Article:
The tax attorneys at Nardone Law Group in Columbus, Ohio, routinely advise individuals and businesses on state and federal tax issues, including those involving the Ohio Department of Taxation. When faced with a sales tax audit, appeal, or other litigation, many owners of bars and restaurants find themselves in unfamiliar territory. It is not uncommon for these owners to end up owing additional sales tax, interest, and penalties as a result of the audit, despite doing their best to maintain adequate records of their sales. Ohio law permits the Department of Taxation to hold responsible parties/individuals personally liable for the underlying sales tax due, plus any additional penalties. In many cases, the additional sales tax and penalties could have been avoided by maintaining adequate records. In a prior article, we discussed preemptive actions bar and restaurant owners can take to counter inflated liability. If care is taken to keep adequate records, it could decrease the likelihood of the bar or restaurant owner’s personal liability.
Sales tax is considered a trust-fund tax, meaning that it is collected from the customer by the vendor, and is held in trust until remitted to the state. For this reason, under Ohio law, a responsible party can be held personally liable for failure to collect or remit sales tax. Not only is the responsible party liable for the underlying sales tax obligation, they are also liable for the penalties and additional charges that come with the non-payment or late payment. A responsible party may include any of the business’ employees having control or supervision of or charged with the responsibility of filing returns and making payments, or any of its officers, members, managers or trustees who are responsible for the execution of the business trust’s financial responsibilities. R.C. § 5739.33.
Additional Penalties and Interest
In addition to the sale tax that is owed, the responsible party may have to pay additional charges and penalties associated with the non-payment or late payment. In the case of an assessment against a person who fails to collect and remit the required sales tax, up to 50 percent of the amount assessed may be owed as a penalty. R.C. § 5739.133(A)(1) and (2). An additional charge of fifty dollars or 10 percent of the tax required to be paid, whichever is greater, may be levied on every tax return not filed on time or when the tax liability is not paid in full. R.C. § 5751.06(A). Interest will also start to accrue on the unpaid tax beginning from the day the tax was required to be paid until the tax is paid or until the day an assessment is issued, whichever occurs first. R.C. § 5739.132(A).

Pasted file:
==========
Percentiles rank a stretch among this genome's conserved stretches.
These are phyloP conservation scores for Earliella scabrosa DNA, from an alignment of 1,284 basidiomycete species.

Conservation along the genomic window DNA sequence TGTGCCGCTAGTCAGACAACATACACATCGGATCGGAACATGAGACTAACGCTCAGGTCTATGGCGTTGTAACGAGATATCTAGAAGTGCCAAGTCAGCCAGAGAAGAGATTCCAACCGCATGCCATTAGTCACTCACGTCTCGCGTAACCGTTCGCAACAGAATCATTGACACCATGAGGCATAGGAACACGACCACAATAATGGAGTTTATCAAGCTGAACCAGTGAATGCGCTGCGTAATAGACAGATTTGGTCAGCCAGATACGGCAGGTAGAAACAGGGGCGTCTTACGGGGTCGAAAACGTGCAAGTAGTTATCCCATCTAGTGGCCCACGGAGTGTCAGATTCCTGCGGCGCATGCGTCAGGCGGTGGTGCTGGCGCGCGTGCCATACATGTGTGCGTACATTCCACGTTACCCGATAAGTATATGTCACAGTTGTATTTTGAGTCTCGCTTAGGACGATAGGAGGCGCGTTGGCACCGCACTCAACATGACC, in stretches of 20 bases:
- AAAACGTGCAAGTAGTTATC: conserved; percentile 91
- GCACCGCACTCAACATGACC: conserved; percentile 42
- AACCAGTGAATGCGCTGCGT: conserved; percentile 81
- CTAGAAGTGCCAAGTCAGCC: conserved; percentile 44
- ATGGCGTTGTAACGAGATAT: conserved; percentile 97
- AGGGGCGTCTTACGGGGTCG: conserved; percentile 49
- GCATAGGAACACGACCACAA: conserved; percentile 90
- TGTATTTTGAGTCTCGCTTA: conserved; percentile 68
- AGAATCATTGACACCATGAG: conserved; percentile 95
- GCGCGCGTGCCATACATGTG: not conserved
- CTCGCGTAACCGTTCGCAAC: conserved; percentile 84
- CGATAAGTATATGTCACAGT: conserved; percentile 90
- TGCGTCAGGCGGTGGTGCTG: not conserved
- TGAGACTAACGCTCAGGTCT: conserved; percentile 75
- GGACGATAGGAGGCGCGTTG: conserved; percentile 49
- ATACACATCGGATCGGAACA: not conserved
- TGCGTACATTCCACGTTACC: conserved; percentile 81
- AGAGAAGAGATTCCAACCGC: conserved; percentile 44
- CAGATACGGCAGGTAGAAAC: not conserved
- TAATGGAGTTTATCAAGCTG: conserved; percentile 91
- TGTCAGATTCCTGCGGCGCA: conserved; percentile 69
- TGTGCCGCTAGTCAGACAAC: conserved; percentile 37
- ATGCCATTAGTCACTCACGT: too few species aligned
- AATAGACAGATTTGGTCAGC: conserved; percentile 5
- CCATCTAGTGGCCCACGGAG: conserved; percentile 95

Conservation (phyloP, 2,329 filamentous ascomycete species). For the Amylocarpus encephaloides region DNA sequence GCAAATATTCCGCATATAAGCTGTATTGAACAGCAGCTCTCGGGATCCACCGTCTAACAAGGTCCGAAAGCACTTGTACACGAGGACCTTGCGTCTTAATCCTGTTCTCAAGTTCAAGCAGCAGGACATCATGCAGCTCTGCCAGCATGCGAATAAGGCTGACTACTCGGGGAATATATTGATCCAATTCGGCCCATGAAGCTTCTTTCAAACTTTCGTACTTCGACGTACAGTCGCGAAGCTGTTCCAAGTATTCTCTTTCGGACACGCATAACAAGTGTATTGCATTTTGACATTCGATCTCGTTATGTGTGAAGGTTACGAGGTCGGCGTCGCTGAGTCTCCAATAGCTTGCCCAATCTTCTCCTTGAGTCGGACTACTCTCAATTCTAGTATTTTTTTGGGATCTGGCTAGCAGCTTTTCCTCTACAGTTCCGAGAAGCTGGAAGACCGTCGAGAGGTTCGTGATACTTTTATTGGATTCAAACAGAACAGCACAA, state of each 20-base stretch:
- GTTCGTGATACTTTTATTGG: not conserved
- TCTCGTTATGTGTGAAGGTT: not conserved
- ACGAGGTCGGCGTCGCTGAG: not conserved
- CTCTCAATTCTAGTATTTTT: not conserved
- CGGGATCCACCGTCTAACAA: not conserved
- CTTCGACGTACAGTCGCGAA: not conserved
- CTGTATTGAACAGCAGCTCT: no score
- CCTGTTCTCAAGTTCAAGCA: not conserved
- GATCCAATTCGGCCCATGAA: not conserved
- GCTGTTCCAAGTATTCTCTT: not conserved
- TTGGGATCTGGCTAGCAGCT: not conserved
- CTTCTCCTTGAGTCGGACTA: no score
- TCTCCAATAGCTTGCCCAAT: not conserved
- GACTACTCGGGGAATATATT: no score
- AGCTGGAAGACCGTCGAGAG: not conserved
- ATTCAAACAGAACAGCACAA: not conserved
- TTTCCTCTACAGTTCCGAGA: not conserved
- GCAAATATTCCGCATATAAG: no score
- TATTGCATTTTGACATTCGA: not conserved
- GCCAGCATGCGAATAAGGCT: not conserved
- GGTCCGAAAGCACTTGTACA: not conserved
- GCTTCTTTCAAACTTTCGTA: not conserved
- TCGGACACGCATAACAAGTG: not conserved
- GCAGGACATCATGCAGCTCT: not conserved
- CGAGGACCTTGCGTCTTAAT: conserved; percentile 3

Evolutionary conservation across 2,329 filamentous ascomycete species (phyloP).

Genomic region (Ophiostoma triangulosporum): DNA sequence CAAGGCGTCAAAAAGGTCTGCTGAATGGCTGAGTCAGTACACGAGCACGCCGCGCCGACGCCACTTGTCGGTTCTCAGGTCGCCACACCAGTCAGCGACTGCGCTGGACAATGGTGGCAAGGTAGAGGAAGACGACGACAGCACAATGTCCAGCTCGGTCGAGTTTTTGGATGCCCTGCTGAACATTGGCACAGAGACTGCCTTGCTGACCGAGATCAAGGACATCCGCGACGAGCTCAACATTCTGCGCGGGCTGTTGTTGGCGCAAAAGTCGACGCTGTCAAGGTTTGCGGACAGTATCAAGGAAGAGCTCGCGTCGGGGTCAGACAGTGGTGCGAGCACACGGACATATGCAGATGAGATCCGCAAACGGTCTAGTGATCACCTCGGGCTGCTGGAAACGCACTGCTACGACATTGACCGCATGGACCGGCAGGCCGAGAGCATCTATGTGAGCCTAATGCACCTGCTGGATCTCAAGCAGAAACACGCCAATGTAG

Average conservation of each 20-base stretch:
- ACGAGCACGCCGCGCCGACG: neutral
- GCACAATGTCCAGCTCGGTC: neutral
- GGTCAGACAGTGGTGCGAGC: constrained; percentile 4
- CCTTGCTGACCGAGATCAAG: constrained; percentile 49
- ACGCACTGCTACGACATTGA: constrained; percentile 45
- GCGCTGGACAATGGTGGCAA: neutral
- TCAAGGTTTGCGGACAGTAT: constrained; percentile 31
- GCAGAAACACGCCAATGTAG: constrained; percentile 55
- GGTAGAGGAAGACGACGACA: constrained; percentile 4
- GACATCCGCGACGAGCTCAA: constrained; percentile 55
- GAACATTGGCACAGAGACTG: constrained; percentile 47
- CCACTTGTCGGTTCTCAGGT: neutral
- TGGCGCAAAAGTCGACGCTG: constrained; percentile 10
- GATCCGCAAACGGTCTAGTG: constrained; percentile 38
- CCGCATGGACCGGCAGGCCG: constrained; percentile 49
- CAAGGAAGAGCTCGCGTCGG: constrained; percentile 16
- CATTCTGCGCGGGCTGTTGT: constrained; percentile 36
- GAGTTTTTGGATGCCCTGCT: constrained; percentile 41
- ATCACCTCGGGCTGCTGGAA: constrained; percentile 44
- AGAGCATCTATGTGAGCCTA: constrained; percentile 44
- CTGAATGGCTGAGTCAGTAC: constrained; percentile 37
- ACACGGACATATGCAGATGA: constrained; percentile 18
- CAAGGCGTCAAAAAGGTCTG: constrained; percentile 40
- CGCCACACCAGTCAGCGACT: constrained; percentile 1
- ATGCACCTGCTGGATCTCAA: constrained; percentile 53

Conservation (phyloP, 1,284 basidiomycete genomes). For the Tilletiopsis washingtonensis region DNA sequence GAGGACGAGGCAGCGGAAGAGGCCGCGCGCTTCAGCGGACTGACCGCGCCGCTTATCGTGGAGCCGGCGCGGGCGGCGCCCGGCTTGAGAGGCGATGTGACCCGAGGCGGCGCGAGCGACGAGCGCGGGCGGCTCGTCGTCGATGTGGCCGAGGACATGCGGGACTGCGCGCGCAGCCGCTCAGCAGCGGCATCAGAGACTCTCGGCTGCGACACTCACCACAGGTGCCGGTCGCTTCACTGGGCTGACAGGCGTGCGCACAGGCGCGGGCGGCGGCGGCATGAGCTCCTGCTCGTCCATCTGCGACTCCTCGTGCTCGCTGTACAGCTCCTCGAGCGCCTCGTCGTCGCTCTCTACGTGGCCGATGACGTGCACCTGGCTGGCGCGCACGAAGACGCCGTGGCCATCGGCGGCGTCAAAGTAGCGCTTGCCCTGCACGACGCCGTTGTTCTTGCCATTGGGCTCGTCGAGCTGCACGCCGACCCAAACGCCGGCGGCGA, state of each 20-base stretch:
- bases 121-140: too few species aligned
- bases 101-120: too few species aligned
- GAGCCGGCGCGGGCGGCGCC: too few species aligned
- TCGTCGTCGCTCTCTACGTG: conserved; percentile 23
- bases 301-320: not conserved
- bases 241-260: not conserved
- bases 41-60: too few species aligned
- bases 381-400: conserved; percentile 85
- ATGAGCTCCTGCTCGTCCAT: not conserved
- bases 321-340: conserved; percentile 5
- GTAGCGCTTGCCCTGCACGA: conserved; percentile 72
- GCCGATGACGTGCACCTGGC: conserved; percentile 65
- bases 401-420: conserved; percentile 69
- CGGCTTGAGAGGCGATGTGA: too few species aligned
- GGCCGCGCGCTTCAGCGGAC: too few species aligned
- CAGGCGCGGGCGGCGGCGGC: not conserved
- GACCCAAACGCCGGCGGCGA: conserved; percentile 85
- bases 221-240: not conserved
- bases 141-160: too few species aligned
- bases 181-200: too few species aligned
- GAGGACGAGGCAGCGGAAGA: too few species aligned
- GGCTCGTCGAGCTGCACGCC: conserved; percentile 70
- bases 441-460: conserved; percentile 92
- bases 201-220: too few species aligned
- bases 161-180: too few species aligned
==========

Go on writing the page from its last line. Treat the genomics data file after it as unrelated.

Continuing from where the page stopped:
For example, if the taxpayer owes $100,000 in sales tax, the Ohio Department of Taxation could issue a penalty of $50,000, for the non-payment. Further, let’s say the taxpayer owes $5,000 for one return period, but failed to file the return on time. The Ohio Department of Taxation will issue an additional charge of fifty dollars or 10% of the tax to be paid, whichever is higher. Here, since 10% of $5,000 is greater than fifty dollars, the department will issue an additional charge of $500 to the taxpayer for the period in which the return was not filed on time. The department of taxation can issue this additional charge on all return periods for which the sales tax was not paid on time. If the bar or restaurant owner has consistently failed to file returns or has consistently filed late sales tax returns, they may be facing significant additional charges and penalties.
However, the taxpayer may appeal the additional charges and penalties. For this reason it is important to seek the help of an experienced tax attorney if you are a bar or restaurant owner facing a sales tax audit. If you have failed to file timely returns, or have failed to remit all sales tax that is due, and are worried that you may be personally liable for the underlying sales tax obligations of your business, you should contact the tax attorneys at Nardone Law Group. Our attorneys have vast experience representing bars and restaurants in sales tax audits, examinations, and litigation with the Ohio Department of Taxation. We will thoroughly review your case and advise you of preemptive steps to avoid the risk of being held personally liable for your business’ debts. Contact us today for a consultation.